I was asked about the authorities which might not complete on time. Our progress reports do not provide answers in detailed category form. Our rough estimate is that about one third of authorities have reported delays in one area of the scheme or another. I do not wish to gloss over the position, but in many years many local authorities do not complete on time their rebate exercises for the existing rent and rate rebate schemes. It is rare for all the exercise to be completed perfectly every spring.

One of the problems in the social security system last year was the result of delays in fixing rent and rates and carrying through the administrative arrangements by some local authorities. We keep an eye on the position. I cannot break down the figures further.

Mr. Foster

The hon. Gentleman has taken us aback by confessing that one-third of authorities will be unable to implement the Act on the relevant day. We knew that difficulties existed, but the Minister increases our fears.

Mr. Newton

That remark is not entirely justified, because much will depend on something about which we cannot give detailed information tonight, although we shall wish to report to the House further when we can. Much will depend on the numbers involved.

Only a relatively small number of claimants may be involved in the case of most authorities. I do not want to give the impression that I am saying that one-third of authorities will fail in a broad sense to implement the scheme in reasonable time. In the same way, many social security officers may be a day or two—or a week or two—late in completing every uprating case in the autumn. There will be some spillover and it would be a mistake to exaggerate the problem. We shall report to the House more fully when we can do so.

The hon. Member for Stockport, North (Mr. Bennett) asked about appeals. I agree that it is not for the 'local authority to decide which cases should go to the review board. Regulation 47(1) of the housing benefit regulations 1982 state that the claimant can "require" a review. I hope that that will be observed in all parts of the country.

Representations were made to hon. Members by SHAC, the Shelter Housing Aid Centre. If it provides me with written details of cases, I shall see what I can do. It would be a mistake, and not helpful to the House, to comment on anecdotal evidence.

There is relatively little that I can add about any of the detailed points raised on housing benefit. I wish to conclude in a way that may appeal to both sides of the House—

Mr. Brynmor John (Pontypridd)

Can the Minister reassure the House on one point? He talked about one third of local authorities not being able to start their schemes on time. That may affect some thousands or even tens of thousands of people. What transitional protection will he give to the tenants who will be disadvantaged by the failure of local authorities to implement the scheme on time?

Mr. Newton

I hope that I have already made it clear that we have issued guidance to local authorities providing for the continuation of the help they currently give during any period of difficulty that may arise in some cases for some people. If it turns out—I have no reason to suspect that it will—that the arrangements are not adequate to protect those whom we seek to protect, we will be prepared to consider them further. I wish to put it firmly on the record that it is no part of our wish that anyone should suffer because of delays which, in some cases, are inevitable in some areas where there has been difficulty in the social security system during the past few months. It is no part of our purpose that anyone should suffer, and we shall do everything possible to ensure that it does not happen.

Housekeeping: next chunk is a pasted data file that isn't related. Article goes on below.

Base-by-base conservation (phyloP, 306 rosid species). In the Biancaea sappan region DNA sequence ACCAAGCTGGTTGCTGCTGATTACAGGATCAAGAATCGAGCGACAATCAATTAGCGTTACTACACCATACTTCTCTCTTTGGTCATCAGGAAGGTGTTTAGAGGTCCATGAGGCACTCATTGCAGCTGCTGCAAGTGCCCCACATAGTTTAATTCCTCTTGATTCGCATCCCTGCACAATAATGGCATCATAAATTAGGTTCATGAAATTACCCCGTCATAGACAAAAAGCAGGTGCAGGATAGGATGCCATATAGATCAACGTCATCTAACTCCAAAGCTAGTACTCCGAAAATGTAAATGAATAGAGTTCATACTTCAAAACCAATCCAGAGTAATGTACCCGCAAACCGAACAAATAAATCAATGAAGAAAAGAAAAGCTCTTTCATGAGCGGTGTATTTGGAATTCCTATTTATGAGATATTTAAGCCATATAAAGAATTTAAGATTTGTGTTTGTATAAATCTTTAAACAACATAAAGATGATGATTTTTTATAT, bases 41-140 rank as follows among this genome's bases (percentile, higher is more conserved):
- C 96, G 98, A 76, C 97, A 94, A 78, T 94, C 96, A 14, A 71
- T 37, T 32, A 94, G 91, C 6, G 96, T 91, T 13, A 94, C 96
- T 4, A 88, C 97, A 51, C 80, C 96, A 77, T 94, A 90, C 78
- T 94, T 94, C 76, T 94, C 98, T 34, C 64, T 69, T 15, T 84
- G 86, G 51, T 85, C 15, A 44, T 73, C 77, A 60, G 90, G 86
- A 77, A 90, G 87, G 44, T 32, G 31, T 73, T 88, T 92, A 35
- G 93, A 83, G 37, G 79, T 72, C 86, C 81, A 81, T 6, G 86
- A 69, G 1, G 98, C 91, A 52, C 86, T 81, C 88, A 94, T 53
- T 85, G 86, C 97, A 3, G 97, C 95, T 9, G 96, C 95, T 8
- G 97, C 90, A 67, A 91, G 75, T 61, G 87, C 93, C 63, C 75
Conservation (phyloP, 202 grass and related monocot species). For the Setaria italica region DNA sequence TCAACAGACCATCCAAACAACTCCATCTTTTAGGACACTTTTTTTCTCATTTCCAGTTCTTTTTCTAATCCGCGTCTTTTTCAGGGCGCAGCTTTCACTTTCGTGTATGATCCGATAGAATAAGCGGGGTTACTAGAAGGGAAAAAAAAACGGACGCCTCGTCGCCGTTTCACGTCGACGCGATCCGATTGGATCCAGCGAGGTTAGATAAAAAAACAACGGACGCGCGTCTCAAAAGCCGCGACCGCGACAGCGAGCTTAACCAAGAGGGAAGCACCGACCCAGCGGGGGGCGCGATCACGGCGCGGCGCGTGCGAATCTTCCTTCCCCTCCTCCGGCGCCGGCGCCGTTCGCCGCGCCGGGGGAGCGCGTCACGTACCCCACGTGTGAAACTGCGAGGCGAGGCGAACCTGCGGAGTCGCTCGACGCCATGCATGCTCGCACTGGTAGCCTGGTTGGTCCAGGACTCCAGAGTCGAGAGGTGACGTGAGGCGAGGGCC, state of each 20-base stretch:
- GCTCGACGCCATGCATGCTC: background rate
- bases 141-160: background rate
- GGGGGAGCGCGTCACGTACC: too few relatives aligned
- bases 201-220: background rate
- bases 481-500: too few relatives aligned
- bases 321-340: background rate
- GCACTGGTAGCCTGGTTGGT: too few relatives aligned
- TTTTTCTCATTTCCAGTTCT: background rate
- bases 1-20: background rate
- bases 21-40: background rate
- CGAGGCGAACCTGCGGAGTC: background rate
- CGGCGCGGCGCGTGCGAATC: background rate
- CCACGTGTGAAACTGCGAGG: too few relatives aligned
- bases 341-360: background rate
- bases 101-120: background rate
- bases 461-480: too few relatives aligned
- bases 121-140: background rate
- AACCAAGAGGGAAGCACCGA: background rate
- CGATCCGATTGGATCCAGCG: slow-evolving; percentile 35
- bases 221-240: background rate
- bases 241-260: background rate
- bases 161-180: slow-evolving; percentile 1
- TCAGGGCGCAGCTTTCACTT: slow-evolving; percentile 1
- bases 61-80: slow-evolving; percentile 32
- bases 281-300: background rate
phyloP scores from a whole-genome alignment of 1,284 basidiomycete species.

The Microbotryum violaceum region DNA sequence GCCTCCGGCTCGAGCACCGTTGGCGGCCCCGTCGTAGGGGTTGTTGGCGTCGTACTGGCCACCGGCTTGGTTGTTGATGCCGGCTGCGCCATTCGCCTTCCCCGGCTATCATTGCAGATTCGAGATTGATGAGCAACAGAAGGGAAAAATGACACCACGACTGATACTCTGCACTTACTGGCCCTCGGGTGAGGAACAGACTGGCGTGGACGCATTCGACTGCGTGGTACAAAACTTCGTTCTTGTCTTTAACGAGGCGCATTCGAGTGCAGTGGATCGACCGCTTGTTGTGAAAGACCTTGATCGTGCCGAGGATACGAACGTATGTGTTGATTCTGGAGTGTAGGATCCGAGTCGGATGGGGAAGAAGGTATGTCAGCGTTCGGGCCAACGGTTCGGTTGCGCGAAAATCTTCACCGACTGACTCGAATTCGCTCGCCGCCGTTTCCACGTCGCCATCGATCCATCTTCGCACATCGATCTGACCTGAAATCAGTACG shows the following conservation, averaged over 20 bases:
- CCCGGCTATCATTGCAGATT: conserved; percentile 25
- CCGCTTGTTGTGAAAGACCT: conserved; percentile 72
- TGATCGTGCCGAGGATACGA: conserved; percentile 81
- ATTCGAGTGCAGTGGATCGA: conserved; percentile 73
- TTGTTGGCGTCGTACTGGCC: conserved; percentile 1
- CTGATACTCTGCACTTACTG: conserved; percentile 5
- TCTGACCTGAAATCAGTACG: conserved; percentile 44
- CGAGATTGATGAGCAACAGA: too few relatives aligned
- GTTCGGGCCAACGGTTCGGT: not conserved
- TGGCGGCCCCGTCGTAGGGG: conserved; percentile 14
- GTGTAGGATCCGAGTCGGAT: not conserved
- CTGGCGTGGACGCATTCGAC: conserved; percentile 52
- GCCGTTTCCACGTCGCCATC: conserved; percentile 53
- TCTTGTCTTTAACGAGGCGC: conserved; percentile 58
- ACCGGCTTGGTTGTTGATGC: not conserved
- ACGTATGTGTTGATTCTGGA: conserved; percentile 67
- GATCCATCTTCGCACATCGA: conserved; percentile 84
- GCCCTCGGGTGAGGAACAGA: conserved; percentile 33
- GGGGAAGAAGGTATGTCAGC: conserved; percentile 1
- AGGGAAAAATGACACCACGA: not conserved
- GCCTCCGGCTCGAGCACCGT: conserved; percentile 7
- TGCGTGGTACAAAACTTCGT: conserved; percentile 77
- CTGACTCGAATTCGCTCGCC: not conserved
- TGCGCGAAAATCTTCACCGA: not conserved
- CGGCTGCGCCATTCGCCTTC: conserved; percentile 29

I wish to say something that I hope will be welcome to both sides of the House, and especially to my hon. Friend the Member for Norfolk, South-West (Sir P. Hawkins). The Department recognises that a great deal of work remains to be done in simplifying our leaflets and forms. That is recognised throughout Government. My hon. Friend will be aware that only last week the Lord Privy Seal made a statement about the Government's progress in eliminating forms, and their progress in simplifying them. I can fairly claim on behalf of the DHSS—and it will be acknowledged by my right hon. Friends—that that Department is one of the leading Departments in both making progress and seeking to make further progress in that area. I assure my hon. Friend that we shall continue to do so.

Question put:—

The House divided: Ayes 55, Noes 6.

Division No. 108] [11.43 pm
Alexander, Richard Mather, Carol
Ancram, Michael Miller, Hal (B'grove)
Beaumont-Dark, Anthony Mills, Iain (Meriden)
Berry, Hon Anthony Nelson, Anthony
Bevan, David Gilroy Neubert, Michael
Boscawen, Hon Robert Newton, Tony
Bright, Graham Osborn, John
Brooke, Hon Peter Page, Richard (SW Herts)
Buck, Antony Rossi, Hugh
Carlisle, Rt Hon M. (R'c'n) Sainsbury, Hon Timothy
Cope, John Shepherd, Colin (Hereford)
Dorrell, Stephen Speller, Tony
Douglas-Hamilton, Lord J. Stanbrook, Ivor
Dover, Denshore Stewart, A.(E Renfrewshire)
Dunn, Robert (Dartford) Stradling Thomas, J.
Dykes, Hugh Temple-Morris, Peter
Fenner, Mrs Peggy Thompson, Donald
Fox, Marcus Walker, B. (Perth)
Garel-Jones, Tristan Waller, Gary
Goodlad, Alastair Watson, John
Gorst, John Whitney, Raymond
Griffiths, Peter (Portsm'th N) Wickenden, Keith
Hamilton, Hon A. Williams, D.(Montgomery)
Hawkins, Sir Paul Wolfson, Mark
Jopling, Rt Hon Michael Young, Sir George (Acton)
Knight, Mrs Jill
Lang, Ian Tellers for the Ayes:
Lester, Jim (Beeston) Mr. David Hunt and
Lyell, Nicholas Mr. Douglas Hogg.
Major, John
Alton, David Steel, Rt Hon David
Brown, Ronald W. (H'ckn'y S)
Howells, Geraint Tellers for the Noes:
Hughes, Simon (Bermondsey) Mr. A. J. Beith and
Lyons, Edward (Bradf'd W) Mr. David Penhaligon.

Question accordingly agreed to.

Resolved, That the draft Supplementary Benefit (Housing Benefits) (Requirements and Resources) Consequential Amendment Regulations 1983, which were laid before this House on 17th March, be approved.